Arish City

Arish City

Arish or el-Arish is the capital and largest city of the North Sinai Governorate of Egypt and the largest city on the entire Sinai Peninsula, lying on the Mediterranean coast 344 kilometres (214 mi) northeast of Cairo. It borders the Gaza Strip and Israel.

ʻArīsh city is well-known for its clear blue water, widespread fruitful palmy wood on its coast, and soft white sand. It has a marina and many luxury hotels. The city also has some of the faculties of Suez Canal University.

ʻArīsh lies by a big wadi, the Wādī al-ʻArīsh, which receives flash flood water from much of north and central Sinai. The Azzaraniq Protectorate is on the eastern side of ʻArīsh.

Location of Arish City

Arish is the largest city on the Sinai Peninsula, lying on the Mediterranean coast 344 kilometres (214 mi) northeast of Cairo. It borders the Gaza Strip and Israel.

History of Al Arish

El-ʻArīsh airfield, World War II

The city grew around a Bedouin settlement near the ancient Ptolemaic outpost of Rhinocorura (in Greek, “the place where noses (of criminals) are cut off”). The earliest historical attestation for the city is found in the Septuagint, Isaiah 27:12. In the Middle Ages, pilgrims misidentified the site as the Sukkot of the Bible. ʻArīsh means “palm huts” in Modern Standard Arabic. M. Ignace de Rossi derived the Arabic name from the Egyptian ϫⲟⲣϣⲁ(ⲓ) Jorsha, “noseless”, an analogue of Greek Rhinocorura.

New fortifications were constructed at the original site by the Ottoman Empire in 1560. During the Napoleonic Wars, the French laid siege to the fort, which fell after 11 days on 19th February 1799. During World War I, British bombers destroyed the fort. It was later the location of the 45th Stationary Hospital, which treated casualties of the Palestine campaign. The remains of those who died there were later moved to Kantara Cemetery.

Theodor Herzl, the founder of Zionism, proposed ʻArīsh as a Jewish homeland since neither the Sultan nor the Kaiser supported settlement in Palestine. In 1903, Joseph Chamberlain, the British colonial secretary, agreed to consider ʻArīsh. Herzl commissioned the lawyer David Lloyd George a charter draft. Still, his application was turned down once an expedition led by Leopold Kessler had returned and submitted a detailed report to Herzl, which outlined a proposal to divert some of the Nile waters to the area for settlement.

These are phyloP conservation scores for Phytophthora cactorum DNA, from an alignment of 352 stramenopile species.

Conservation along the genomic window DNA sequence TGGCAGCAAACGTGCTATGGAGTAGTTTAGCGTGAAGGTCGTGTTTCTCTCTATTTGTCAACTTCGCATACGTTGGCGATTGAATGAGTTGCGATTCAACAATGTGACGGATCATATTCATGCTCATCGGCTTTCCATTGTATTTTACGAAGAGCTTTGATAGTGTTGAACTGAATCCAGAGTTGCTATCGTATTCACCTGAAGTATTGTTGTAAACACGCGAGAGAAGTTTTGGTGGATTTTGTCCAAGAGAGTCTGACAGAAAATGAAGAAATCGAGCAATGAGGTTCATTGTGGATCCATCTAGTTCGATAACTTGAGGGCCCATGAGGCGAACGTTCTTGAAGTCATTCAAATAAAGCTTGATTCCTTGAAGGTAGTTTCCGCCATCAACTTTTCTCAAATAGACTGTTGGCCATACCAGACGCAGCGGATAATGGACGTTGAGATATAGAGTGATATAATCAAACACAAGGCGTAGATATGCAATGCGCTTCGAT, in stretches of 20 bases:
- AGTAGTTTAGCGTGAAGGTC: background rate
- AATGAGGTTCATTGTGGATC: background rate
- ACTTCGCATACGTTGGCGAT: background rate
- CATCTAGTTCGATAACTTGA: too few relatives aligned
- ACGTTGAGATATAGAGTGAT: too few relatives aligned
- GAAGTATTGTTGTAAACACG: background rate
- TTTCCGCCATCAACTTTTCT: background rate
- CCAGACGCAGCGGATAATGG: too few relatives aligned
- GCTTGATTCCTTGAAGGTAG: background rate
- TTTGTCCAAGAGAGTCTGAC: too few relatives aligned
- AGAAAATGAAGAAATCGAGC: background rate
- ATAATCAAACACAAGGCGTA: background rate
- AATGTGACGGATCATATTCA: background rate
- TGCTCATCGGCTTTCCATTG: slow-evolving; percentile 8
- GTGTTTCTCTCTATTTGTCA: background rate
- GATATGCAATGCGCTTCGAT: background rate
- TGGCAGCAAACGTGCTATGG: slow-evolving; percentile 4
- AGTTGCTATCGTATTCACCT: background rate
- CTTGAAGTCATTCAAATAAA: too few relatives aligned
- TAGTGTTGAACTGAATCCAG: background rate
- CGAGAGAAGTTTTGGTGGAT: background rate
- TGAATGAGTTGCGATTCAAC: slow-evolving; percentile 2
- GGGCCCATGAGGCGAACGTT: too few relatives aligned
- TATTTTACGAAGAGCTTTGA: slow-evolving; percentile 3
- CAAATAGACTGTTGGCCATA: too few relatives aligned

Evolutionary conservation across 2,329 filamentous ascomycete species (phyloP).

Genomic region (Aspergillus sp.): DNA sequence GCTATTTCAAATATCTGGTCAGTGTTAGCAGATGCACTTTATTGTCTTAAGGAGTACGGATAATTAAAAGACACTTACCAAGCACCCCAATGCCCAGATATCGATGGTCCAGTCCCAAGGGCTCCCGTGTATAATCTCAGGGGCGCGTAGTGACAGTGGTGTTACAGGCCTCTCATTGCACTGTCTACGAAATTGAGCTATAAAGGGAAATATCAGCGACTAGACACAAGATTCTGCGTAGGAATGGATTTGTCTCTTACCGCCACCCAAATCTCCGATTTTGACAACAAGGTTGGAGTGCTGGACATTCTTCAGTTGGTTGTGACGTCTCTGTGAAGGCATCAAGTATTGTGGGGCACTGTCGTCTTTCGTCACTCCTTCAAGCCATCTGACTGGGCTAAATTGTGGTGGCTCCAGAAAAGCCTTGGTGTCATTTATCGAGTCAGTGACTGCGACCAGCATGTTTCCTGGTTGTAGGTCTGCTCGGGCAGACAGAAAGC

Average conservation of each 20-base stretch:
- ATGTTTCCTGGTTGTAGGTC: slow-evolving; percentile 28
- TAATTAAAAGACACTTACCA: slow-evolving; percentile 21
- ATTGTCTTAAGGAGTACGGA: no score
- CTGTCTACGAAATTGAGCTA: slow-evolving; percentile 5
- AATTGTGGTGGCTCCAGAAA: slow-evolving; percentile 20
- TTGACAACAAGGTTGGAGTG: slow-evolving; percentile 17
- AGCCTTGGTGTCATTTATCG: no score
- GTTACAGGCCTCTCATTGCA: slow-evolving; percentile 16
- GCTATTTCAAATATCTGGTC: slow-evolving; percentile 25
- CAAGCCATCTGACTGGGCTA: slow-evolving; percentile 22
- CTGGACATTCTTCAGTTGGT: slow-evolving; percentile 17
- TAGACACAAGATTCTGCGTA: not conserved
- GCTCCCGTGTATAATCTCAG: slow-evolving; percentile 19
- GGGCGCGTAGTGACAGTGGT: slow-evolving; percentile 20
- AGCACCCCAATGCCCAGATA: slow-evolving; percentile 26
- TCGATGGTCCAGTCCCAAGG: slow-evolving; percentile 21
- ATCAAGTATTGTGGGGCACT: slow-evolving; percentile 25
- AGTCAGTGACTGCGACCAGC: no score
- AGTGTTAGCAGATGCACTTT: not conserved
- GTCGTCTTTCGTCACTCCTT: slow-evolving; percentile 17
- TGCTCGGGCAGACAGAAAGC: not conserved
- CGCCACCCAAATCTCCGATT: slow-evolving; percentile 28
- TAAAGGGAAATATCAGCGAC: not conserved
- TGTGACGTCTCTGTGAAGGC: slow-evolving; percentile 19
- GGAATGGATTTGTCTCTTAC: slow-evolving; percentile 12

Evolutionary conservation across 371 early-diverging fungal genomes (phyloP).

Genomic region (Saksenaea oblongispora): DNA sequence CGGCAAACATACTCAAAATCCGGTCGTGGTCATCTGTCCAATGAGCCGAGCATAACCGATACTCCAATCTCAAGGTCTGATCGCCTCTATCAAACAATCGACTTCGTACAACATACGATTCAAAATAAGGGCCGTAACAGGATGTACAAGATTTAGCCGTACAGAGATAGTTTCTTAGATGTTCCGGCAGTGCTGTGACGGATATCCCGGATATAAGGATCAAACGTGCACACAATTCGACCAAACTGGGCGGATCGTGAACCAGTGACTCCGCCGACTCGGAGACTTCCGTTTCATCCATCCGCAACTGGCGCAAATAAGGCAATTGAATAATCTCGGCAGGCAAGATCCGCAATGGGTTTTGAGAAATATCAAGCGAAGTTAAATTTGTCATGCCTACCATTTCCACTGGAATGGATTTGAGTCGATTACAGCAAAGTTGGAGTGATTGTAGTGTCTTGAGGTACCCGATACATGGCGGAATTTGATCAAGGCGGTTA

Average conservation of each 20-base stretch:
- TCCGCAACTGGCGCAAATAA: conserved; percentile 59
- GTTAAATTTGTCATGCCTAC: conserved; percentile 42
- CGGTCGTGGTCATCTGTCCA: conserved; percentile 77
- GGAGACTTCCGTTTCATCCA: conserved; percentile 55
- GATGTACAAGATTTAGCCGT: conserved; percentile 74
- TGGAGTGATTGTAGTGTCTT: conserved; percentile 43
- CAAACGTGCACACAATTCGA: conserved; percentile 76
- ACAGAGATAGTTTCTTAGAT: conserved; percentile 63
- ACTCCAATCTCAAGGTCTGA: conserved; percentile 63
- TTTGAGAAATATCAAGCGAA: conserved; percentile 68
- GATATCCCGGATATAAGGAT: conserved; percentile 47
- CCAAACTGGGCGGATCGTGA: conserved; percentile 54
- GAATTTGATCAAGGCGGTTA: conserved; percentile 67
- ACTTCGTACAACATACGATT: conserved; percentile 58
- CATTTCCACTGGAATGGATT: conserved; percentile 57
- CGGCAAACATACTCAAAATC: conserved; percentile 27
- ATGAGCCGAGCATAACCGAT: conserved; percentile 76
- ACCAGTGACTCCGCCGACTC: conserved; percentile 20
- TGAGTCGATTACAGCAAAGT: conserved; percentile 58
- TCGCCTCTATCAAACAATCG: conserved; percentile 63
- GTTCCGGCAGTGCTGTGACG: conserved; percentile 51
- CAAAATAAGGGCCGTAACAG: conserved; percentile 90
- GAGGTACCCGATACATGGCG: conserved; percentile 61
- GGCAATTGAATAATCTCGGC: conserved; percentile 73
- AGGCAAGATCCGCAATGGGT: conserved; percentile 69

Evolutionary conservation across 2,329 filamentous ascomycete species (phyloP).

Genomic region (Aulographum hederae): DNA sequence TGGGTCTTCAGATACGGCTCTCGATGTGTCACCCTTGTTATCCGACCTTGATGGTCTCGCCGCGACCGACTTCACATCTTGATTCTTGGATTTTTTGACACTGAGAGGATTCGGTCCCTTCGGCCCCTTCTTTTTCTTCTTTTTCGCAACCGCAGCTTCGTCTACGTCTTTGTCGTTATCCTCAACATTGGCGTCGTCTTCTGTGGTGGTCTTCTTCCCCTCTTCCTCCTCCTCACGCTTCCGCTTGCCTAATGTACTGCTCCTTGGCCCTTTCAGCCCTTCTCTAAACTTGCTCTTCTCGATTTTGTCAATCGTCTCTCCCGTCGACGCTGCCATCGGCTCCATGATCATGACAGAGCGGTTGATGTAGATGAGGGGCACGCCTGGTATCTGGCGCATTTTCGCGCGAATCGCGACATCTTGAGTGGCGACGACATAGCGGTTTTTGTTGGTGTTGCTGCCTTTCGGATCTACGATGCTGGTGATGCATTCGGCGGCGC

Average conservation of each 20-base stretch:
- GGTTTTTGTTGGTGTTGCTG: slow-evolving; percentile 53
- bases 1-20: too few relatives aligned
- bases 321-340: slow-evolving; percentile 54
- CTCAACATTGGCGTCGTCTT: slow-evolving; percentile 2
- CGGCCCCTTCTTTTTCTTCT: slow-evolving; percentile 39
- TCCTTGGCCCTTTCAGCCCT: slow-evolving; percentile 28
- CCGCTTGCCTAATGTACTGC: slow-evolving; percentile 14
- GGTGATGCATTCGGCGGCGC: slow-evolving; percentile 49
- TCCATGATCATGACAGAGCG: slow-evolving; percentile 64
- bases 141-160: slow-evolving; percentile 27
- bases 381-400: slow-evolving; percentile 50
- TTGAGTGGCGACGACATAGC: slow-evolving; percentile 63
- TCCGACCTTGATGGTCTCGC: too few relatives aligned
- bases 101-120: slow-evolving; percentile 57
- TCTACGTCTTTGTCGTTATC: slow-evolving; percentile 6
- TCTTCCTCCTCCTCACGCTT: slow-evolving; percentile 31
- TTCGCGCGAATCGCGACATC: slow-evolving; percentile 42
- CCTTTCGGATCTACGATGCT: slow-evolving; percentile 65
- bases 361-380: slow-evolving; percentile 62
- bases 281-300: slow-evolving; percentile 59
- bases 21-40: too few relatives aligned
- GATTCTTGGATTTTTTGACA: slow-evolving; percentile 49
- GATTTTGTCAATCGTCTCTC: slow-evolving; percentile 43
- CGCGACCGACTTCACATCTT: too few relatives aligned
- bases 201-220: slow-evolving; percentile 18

El-ʻArīsh Military Cemetery was built in 1919, marking the dead of World War I. Robert Lorimer designed it.

On December 8, 1958, an air battle occurred between Egyptian and Israeli air forces over ʻArīsh.

Israelian Occupation

ʻArīsh was under military occupation by Israel briefly in 1956 and again from 1967 to 1979. Egypt returned it in 1979 after signing the Egypt–Israel Peace Treaty.

In the Sinai mosque attack of November 24th 2017, terrorists killed 305 people in a bomb and gun attack at the mosque in Bir al-Abd in al-Rawda, North Sinai near ʻArīsh. Also, on February 9 2021, IS militants killed six locals.


Arish is in the northern Sinai and is about 50 kilometres (31 mi) from the Rafah Border Crossing with the Gaza Strip.[10]

Arish is the closest larger settlement to Lake Bardawil.


Arish city is the most inhabited part of North Sinai governorate, with 164,830 inhabitants as of 2012.


El Arish International Airport serves the city. The construction of the northern coast highway in Egypt, the North Sinai part, finished in 2008, links El-Qantarah at the Suez Canal in the west to the Gaza Strip border, passing by Arish. The railway line from Cairo is also under re-construction, and it recently reached the “Ser and Qawarir zone” west of Arish. This route was formerly part of the Palestine Railways, built during World War I and II to connect Egypt with Turkey. The railway was cut during the formation of Israel. The North Sinai is a milestone for the Egyptian government planners to redistribute the high-density population in the Nile Delta. By accomplishing the transportation and irrigation projects, three million Egyptians will settle in North Sinai.


Its Köppen climate classification is hot desert (BWh), although prevailing Mediterranean winds moderate its temperatures, typical to the rest of the northern coast of Egypt.

The highest record temperature was 45 °C (113 °F), recorded on May 29, 2003, while the lowest record temperature was −6 °C (21 °F), recorded on January 8, 1994.